The Autism Society of North Carolina is proud to announce a new logo, featuring the state of North Carolina. This new logo represents our commitment to serving individuals, families, and communities across the entire state.
Previously, the logo was a three-dimensional puzzle piece. This logo reflected our ability to provide connections to services and resources and the collaborative relationship between autistic people, their families, professionals, and communities. With its three-dimensional shape, this image showed that there was more than one way to view autism, given that each person’s experience is so different.
To ensure that everyone feels included, the Autism Society of North Carolina spends a lot of time listening to autistic individuals and families to truly understand the backgrounds, needs, and preferences of those we serve. We serve an incredibly diverse community, because each individual and family has unique needs. We believe our communities are their best when everyone can participate and everyone’s lived experiences are considered and honored in decision making.
One important item of feedback that we have heard, particularly from autistic adults, is that the puzzle piece is no longer an appropriate image for our community. Autism is not the puzzle that it was considered to be in the 1960s when the puzzle piece became a widely recognized symbol for autism worldwide. A diagnosis of autism has nothing to do with a person’s ability to “fit in” to a community, and there is not a missing piece to be found. Every person is unique, and every person deserves to build their best life.
Because we want to be as inclusive as possible, and because we want to reiterate our commitment to the entire state of North Carolina, our logo is changing from the puzzle piece to the silhouette of the state. We would not want anyone to see a symbol that they may find offensive and feel that they couldn’t connect with us. The Autism Society of North Carolina is a lifelong partner, and we want everyone to feel welcomed when they access supports and services through our organization.
Our new logo will be implemented in phases, with changes happening online first at the end of August. Because our primary commitment is to providing services, programs, and resources, we will continue to focus on that work and use a phased approach to update our building and program signage across the state.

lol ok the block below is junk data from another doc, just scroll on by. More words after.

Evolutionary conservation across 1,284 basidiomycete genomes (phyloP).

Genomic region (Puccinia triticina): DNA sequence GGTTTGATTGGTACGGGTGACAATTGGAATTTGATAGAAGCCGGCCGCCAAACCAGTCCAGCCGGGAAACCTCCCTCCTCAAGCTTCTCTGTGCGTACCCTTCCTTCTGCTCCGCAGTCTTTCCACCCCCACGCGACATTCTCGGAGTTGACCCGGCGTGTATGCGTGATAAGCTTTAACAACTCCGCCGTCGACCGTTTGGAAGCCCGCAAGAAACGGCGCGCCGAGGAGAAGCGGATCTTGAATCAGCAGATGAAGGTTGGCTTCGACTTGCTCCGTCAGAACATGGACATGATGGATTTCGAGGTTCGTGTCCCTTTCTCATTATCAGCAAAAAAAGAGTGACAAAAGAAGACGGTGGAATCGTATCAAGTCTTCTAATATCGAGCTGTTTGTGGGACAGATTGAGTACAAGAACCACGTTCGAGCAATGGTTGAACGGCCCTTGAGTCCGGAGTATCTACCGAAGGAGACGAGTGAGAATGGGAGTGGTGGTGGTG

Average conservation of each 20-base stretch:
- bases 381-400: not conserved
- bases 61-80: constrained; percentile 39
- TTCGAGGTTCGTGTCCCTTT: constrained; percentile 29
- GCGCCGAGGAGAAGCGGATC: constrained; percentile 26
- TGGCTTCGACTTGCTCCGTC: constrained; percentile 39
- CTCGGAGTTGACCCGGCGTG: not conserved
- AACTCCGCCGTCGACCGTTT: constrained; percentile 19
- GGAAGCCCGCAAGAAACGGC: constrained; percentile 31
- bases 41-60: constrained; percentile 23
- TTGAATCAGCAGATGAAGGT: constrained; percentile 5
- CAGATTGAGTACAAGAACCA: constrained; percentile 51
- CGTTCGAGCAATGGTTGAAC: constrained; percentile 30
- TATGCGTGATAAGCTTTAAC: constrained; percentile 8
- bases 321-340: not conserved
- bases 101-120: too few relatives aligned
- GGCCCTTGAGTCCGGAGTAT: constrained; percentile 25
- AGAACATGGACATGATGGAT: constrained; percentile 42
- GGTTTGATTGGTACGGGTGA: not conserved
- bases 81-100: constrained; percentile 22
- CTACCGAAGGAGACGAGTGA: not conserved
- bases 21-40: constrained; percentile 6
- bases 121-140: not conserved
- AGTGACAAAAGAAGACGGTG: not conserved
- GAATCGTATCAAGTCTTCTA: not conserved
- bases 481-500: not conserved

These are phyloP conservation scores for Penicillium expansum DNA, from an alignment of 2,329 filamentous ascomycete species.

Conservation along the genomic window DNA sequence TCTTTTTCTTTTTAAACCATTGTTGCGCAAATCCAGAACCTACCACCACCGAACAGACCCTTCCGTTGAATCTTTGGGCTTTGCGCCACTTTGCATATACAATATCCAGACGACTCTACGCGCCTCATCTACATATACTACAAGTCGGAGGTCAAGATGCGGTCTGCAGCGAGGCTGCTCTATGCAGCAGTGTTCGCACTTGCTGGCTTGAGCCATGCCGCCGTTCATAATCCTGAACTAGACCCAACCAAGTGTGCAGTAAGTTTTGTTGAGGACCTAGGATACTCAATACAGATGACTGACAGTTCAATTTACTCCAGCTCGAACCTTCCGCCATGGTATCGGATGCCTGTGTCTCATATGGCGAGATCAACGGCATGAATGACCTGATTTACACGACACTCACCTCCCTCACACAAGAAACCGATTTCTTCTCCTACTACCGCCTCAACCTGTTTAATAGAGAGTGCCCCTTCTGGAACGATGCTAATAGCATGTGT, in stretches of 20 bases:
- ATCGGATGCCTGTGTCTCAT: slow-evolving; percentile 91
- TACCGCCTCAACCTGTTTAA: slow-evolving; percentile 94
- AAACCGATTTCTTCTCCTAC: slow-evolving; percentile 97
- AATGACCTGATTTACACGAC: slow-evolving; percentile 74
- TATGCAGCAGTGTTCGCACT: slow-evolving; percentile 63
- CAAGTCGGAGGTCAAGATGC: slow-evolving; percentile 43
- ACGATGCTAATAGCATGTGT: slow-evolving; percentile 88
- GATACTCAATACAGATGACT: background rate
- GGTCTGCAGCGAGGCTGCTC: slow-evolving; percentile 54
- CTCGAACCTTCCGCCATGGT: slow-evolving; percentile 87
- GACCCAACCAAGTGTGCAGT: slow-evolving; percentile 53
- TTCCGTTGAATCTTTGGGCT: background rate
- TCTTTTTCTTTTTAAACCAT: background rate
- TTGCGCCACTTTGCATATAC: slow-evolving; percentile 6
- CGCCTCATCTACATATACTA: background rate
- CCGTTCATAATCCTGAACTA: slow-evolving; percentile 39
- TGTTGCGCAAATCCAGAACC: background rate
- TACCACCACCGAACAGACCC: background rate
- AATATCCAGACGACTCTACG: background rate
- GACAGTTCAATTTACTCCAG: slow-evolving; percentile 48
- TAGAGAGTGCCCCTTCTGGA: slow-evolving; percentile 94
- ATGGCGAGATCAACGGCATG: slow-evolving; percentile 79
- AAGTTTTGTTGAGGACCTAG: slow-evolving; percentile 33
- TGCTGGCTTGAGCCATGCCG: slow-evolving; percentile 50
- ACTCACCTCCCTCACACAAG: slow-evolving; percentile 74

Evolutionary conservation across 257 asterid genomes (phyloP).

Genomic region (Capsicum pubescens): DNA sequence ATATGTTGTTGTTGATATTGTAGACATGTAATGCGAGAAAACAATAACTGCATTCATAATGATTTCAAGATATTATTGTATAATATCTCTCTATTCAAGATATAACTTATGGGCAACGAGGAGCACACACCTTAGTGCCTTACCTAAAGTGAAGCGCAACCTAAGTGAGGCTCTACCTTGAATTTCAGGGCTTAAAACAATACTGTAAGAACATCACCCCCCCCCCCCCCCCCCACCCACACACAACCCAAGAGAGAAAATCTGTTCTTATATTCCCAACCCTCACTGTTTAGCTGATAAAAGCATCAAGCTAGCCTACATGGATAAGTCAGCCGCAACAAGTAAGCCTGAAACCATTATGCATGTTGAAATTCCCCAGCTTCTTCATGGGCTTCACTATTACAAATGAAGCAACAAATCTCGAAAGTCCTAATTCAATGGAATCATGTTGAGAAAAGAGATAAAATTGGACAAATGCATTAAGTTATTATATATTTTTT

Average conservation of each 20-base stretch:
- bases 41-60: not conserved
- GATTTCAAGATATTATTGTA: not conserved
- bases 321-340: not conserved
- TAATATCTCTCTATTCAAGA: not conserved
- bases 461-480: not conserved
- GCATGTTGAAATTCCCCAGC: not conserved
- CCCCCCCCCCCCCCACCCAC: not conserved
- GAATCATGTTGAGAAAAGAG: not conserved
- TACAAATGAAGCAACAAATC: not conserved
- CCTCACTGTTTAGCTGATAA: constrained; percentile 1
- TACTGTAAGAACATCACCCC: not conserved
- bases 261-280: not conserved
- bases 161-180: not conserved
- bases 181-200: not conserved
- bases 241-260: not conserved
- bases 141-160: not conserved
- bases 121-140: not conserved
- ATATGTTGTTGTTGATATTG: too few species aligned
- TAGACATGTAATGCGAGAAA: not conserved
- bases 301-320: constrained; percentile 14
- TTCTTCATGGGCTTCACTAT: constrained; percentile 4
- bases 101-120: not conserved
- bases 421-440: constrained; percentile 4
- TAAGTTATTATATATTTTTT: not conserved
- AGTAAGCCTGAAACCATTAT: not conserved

Our changing logo follows shifts we have made in the last year related to language and terminology. For many years, organizations recommended using person-first language (person with autism) rather than identity-first language (autistic person). Many in our community prefer identity-first language because autism is such an important and inherent part of identity. We use both terms, and when we know a preference exists, we use the term preferred by the person being served.
We have also changed how we describe the spectrum and moved away from language related to functioning such as “low- functioning” or high-functioning.” We have begun framing the spectrum by support needed. Support needs vary for everyone, whether they are on the spectrum or not. One person may need little support with academics or work tasks but need a higher level of support for social skills and managing emotions. Another person may need more support with communication but less support for daily living activities. As all individuals work toward their unique goals, the levels of support needed will change, so this approach allows us to stay flexible with describing services and programs.
We want to thank all of the individuals, families, staff, and professionals who have shared the feedback and insights that have led to our more inclusive language and logo. We will continue to listen and adjust to ensure that we are meeting our community’s needs. This logo change is exciting because it shows how far we as a community have come. There is no stronger community than the autism community, and we are honored to work together with all of you to improve lives, support families, and educate communities.
Tags: ASNC, autism, autism north carolina, autism society of NC, Autism Society of North Carolina